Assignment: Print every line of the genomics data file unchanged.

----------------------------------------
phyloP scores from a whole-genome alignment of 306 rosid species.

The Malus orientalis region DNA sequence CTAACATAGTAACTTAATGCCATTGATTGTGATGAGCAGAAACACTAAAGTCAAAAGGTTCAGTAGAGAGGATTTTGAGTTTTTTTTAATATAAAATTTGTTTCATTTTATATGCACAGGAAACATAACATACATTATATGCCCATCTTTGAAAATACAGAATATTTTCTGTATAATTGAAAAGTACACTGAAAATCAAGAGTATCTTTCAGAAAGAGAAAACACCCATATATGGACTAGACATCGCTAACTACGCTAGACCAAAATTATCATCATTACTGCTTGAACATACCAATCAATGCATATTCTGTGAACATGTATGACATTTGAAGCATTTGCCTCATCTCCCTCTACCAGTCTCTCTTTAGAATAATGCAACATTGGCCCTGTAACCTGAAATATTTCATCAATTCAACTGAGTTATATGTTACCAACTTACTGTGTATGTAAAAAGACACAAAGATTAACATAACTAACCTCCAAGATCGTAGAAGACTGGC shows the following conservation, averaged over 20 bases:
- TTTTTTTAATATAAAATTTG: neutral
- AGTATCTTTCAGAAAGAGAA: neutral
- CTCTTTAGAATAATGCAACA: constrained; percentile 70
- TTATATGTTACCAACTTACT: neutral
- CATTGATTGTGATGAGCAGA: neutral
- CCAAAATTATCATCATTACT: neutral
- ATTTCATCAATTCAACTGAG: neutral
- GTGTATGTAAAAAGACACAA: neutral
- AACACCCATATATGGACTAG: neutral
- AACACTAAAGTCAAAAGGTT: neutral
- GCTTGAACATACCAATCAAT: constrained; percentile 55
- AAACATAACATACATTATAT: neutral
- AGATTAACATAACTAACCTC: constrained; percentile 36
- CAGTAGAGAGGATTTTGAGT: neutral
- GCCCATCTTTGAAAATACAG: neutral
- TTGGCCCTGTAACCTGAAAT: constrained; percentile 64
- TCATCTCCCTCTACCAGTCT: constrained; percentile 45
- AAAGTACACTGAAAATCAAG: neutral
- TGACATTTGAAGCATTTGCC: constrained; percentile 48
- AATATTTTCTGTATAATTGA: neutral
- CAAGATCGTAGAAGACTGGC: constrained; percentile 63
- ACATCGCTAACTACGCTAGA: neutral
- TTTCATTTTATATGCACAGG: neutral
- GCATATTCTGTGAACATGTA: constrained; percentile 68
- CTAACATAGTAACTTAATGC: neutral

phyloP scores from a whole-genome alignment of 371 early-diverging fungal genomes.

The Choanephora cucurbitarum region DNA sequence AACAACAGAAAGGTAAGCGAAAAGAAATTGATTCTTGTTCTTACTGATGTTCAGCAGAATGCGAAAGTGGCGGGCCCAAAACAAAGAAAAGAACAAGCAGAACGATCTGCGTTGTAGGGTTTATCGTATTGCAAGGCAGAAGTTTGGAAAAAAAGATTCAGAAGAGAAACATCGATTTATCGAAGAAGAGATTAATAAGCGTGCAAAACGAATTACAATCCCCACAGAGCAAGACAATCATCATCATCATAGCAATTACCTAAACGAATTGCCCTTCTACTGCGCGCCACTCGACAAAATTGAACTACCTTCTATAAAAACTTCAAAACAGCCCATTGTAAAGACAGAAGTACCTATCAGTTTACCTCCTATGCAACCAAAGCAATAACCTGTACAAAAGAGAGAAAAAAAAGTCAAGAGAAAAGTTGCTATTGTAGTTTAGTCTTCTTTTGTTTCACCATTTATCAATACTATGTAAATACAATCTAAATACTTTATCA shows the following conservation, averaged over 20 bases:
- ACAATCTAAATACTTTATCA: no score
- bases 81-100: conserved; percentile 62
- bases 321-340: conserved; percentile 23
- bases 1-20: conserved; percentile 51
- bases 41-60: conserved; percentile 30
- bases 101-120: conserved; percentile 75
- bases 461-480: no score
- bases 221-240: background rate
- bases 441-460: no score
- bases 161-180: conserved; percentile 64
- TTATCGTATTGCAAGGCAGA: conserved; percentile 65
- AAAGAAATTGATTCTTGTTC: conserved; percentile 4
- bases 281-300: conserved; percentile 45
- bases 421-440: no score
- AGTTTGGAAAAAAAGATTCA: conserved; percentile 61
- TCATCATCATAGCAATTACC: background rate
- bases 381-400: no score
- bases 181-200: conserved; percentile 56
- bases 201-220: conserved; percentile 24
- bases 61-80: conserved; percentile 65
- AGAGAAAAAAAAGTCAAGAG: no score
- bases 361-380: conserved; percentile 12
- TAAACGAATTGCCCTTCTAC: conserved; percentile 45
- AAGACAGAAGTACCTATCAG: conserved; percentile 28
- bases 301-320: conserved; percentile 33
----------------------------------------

phyloP scores from a whole-genome alignment of 306 rosid species.

The Malus orientalis region DNA sequence CTAACATAGTAACTTAATGCCATTGATTGTGATGAGCAGAAACACTAAAGTCAAAAGGTTCAGTAGAGAGGATTTTGAGTTTTTTTTAATATAAAATTTGTTTCATTTTATATGCACAGGAAACATAACATACATTATATGCCCATCTTTGAAAATACAGAATATTTTCTGTATAATTGAAAAGTACACTGAAAATCAAGAGTATCTTTCAGAAAGAGAAAACACCCATATATGGACTAGACATCGCTAACTACGCTAGACCAAAATTATCATCATTACTGCTTGAACATACCAATCAATGCATATTCTGTGAACATGTATGACATTTGAAGCATTTGCCTCATCTCCCTCTACCAGTCTCTCTTTAGAATAATGCAACATTGGCCCTGTAACCTGAAATATTTCATCAATTCAACTGAGTTATATGTTACCAACTTACTGTGTATGTAAAAAGACACAAAGATTAACATAACTAACCTCCAAGATCGTAGAAGACTGGC shows the following conservation, averaged over 20 bases:
- TTTTTTTAATATAAAATTTG: neutral
- AGTATCTTTCAGAAAGAGAA: neutral
- CTCTTTAGAATAATGCAACA: constrained; percentile 70
- TTATATGTTACCAACTTACT: neutral
- CATTGATTGTGATGAGCAGA: neutral
- CCAAAATTATCATCATTACT: neutral
- ATTTCATCAATTCAACTGAG: neutral
- GTGTATGTAAAAAGACACAA: neutral
- AACACCCATATATGGACTAG: neutral
- AACACTAAAGTCAAAAGGTT: neutral
- GCTTGAACATACCAATCAAT: constrained; percentile 55
- AAACATAACATACATTATAT: neutral
- AGATTAACATAACTAACCTC: constrained; percentile 36
- CAGTAGAGAGGATTTTGAGT: neutral
- GCCCATCTTTGAAAATACAG: neutral
- TTGGCCCTGTAACCTGAAAT: constrained; percentile 64
- TCATCTCCCTCTACCAGTCT: constrained; percentile 45
- AAAGTACACTGAAAATCAAG: neutral
- TGACATTTGAAGCATTTGCC: constrained; percentile 48
- AATATTTTCTGTATAATTGA: neutral
- CAAGATCGTAGAAGACTGGC: constrained; percentile 63
- ACATCGCTAACTACGCTAGA: neutral
- TTTCATTTTATATGCACAGG: neutral
- GCATATTCTGTGAACATGTA: constrained; percentile 68
- CTAACATAGTAACTTAATGC: neutral

phyloP scores from a whole-genome alignment of 371 early-diverging fungal genomes.

The Choanephora cucurbitarum region DNA sequence AACAACAGAAAGGTAAGCGAAAAGAAATTGATTCTTGTTCTTACTGATGTTCAGCAGAATGCGAAAGTGGCGGGCCCAAAACAAAGAAAAGAACAAGCAGAACGATCTGCGTTGTAGGGTTTATCGTATTGCAAGGCAGAAGTTTGGAAAAAAAGATTCAGAAGAGAAACATCGATTTATCGAAGAAGAGATTAATAAGCGTGCAAAACGAATTACAATCCCCACAGAGCAAGACAATCATCATCATCATAGCAATTACCTAAACGAATTGCCCTTCTACTGCGCGCCACTCGACAAAATTGAACTACCTTCTATAAAAACTTCAAAACAGCCCATTGTAAAGACAGAAGTACCTATCAGTTTACCTCCTATGCAACCAAAGCAATAACCTGTACAAAAGAGAGAAAAAAAAGTCAAGAGAAAAGTTGCTATTGTAGTTTAGTCTTCTTTTGTTTCACCATTTATCAATACTATGTAAATACAATCTAAATACTTTATCA shows the following conservation, averaged over 20 bases:
- ACAATCTAAATACTTTATCA: no score
- bases 81-100: conserved; percentile 62
- bases 321-340: conserved; percentile 23
- bases 1-20: conserved; percentile 51
- bases 41-60: conserved; percentile 30
- bases 101-120: conserved; percentile 75
- bases 461-480: no score
- bases 221-240: background rate
- bases 441-460: no score
- bases 161-180: conserved; percentile 64
- TTATCGTATTGCAAGGCAGA: conserved; percentile 65
- AAAGAAATTGATTCTTGTTC: conserved; percentile 4
- bases 281-300: conserved; percentile 45
- bases 421-440: no score
- AGTTTGGAAAAAAAGATTCA: conserved; percentile 61
- TCATCATCATAGCAATTACC: background rate
- bases 381-400: no score
- bases 181-200: conserved; percentile 56
- bases 201-220: conserved; percentile 24
- bases 61-80: conserved; percentile 65
- AGAGAAAAAAAAGTCAAGAG: no score
- bases 361-380: conserved; percentile 12
- TAAACGAATTGCCCTTCTAC: conserved; percentile 45
- AAGACAGAAGTACCTATCAG: conserved; percentile 28
- bases 301-320: conserved; percentile 33